Analog Devices is Sand 9 buyer

September 01, 2015 // By Peter Clarke
Analog Devices is Sand 9 buyer
Piezoelectric MEMS resonator startup Sand 9 Inc. (Cambridge, Mass.) was acquired by Analog Devices Inc. (Norwood, Mass.) in June 2015, according to a technology consultant who works for companies on timing circuits. Several sources also emailed EE Times Europe to say that Analog Devices had bought Sand 9.

It was revealed last month that Sand 9's website and phone numbers were no longer operating and that its former CEO and other executives had left the company in May (see Well-backed MEMS startup closed?).

Consultant, Mark Sherwood, principal associate with Consulting Services and Associates LLC (Cupertino, Calif.), told eeNews Europe that although the piezoelectric technology showed promise Sand 9 had hit technical issues amidst changing markets and effectively outlasted investors' patience.

Sherwood told eeNews Europe in email "I can confirm the sale of Sand 9 to Analog Devices Inc. We are now about three months post acquisition, and the Sand9 executive team is gone but the meat of the company was indeed the MEMS technology that had been in development for many years." He added that he understood that Analog Devices had paid between $30 million and $40 million to acquire the company.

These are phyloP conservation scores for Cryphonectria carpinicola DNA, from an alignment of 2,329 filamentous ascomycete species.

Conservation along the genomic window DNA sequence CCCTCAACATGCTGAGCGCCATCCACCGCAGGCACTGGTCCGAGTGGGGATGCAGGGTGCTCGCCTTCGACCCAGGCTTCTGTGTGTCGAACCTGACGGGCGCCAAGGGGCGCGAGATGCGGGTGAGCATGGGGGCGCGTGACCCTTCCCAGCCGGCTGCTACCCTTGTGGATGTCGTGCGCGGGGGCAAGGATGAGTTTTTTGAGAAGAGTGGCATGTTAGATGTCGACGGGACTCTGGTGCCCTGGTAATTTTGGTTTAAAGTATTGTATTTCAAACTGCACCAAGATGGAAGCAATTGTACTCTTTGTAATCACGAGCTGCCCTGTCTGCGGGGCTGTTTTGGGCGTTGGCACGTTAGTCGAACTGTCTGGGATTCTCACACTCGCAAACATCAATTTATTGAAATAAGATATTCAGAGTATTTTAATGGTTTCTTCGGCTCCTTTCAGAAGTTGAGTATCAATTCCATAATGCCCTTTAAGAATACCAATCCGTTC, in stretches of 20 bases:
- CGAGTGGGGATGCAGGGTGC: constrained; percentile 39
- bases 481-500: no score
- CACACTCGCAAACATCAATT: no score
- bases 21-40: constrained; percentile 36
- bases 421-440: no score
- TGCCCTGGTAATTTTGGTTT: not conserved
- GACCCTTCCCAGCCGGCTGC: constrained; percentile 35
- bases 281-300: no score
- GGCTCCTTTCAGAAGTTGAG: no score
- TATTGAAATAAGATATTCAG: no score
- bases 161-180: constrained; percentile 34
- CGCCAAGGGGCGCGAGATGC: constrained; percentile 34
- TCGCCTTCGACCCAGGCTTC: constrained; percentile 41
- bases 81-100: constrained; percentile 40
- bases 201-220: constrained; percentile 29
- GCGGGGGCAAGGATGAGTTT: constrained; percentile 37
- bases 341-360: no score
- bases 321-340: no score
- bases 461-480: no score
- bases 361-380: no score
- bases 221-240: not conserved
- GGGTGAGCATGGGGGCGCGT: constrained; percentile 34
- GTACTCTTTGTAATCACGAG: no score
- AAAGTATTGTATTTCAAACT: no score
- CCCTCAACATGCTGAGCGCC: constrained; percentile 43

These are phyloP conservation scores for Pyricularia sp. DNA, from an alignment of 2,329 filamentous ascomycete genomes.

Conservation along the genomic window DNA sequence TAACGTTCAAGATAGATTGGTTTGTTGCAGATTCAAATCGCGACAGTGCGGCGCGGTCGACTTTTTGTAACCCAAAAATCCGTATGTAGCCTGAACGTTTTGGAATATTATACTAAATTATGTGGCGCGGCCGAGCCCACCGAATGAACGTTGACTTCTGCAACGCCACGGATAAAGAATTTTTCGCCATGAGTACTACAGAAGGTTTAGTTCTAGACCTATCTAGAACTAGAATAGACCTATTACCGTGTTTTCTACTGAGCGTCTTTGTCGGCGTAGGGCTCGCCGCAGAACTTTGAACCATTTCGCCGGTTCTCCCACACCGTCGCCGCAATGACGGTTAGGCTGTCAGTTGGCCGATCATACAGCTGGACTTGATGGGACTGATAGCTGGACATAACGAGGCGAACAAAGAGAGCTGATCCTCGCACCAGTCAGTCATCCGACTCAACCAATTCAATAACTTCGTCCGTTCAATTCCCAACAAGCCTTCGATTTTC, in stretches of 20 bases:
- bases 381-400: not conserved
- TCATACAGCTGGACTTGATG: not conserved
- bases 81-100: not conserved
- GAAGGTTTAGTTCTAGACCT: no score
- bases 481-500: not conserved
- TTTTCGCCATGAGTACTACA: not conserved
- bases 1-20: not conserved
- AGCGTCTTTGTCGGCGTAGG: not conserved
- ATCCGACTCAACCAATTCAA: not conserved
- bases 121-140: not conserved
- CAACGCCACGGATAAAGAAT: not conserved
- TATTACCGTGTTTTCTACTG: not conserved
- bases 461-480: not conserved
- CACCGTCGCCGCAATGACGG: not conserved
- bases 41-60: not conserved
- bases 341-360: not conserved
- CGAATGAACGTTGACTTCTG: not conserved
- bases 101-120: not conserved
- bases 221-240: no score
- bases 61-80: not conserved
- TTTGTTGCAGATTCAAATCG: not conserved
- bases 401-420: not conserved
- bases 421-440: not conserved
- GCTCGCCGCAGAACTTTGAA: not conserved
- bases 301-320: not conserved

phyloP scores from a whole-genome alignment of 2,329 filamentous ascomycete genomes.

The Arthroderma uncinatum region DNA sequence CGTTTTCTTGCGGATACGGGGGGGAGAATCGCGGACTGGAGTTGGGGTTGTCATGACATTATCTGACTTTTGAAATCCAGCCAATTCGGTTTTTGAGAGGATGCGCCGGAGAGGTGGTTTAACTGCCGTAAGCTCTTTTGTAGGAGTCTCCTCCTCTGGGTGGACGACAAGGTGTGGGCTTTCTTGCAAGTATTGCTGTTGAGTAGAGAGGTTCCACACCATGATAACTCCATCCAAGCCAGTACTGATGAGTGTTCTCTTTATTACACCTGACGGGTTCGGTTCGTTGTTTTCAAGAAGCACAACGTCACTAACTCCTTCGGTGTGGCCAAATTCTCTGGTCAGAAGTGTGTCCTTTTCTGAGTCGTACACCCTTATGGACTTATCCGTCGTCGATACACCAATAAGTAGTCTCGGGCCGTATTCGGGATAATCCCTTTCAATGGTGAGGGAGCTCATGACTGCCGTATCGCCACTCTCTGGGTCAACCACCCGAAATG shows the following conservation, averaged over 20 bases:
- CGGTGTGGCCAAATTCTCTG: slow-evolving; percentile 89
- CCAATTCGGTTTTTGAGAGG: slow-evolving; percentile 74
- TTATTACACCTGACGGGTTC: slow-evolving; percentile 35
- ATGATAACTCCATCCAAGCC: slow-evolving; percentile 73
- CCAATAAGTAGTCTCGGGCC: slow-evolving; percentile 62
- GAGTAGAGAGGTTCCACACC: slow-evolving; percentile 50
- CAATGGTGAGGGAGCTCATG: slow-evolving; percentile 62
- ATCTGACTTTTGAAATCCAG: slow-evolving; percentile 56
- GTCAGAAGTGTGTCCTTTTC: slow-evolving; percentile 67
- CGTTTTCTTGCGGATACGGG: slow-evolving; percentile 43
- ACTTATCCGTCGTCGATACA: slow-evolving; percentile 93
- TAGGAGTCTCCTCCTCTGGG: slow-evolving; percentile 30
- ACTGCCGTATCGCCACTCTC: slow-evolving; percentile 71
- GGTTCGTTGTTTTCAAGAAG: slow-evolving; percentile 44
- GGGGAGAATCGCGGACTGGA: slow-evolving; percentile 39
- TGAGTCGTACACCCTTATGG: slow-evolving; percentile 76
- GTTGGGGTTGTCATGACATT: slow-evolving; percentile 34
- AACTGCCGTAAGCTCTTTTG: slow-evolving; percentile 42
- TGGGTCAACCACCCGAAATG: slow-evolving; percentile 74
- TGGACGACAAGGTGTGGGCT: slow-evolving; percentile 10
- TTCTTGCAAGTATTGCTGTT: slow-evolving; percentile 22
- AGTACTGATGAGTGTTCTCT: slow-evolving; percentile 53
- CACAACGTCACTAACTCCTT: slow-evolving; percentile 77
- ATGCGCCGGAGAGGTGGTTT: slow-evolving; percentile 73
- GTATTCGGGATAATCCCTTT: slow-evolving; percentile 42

Since its founding in 2007 Sand 9 had raised about $66 million in venture capital from several high profile backers to develop piezoelectric MEMS resonator timing circuits as an alternative to quartz crystal devices. These reportedly include Intel Capital, Flybridge Capital Partners, General Catalyst Partners, Commonwealth Capital Partners, Khosla Ventures, Vulcan Capital and Ericsson.

Sherwood said at the time of the deal the Sand 9 was the only remaining piezoelectric MEMS player with an aluminum-nitride process attempting to make high-frequency fundamental resonators implemented in a bulk acoustic wave design that could easily be divided down.

The issues the company faced are common to most MEMS timing players: initial frequency offset, close-in phase noise, aging and the impact of packaging stress on performance, he added. "More time and more money was needed to attack these designs to get calibration and compensation right. Latest parts were more than +/-1000 ppm at wafer level, and even more wafer to wafer, and lot to lot," he added.

Next: ADI building timing capability

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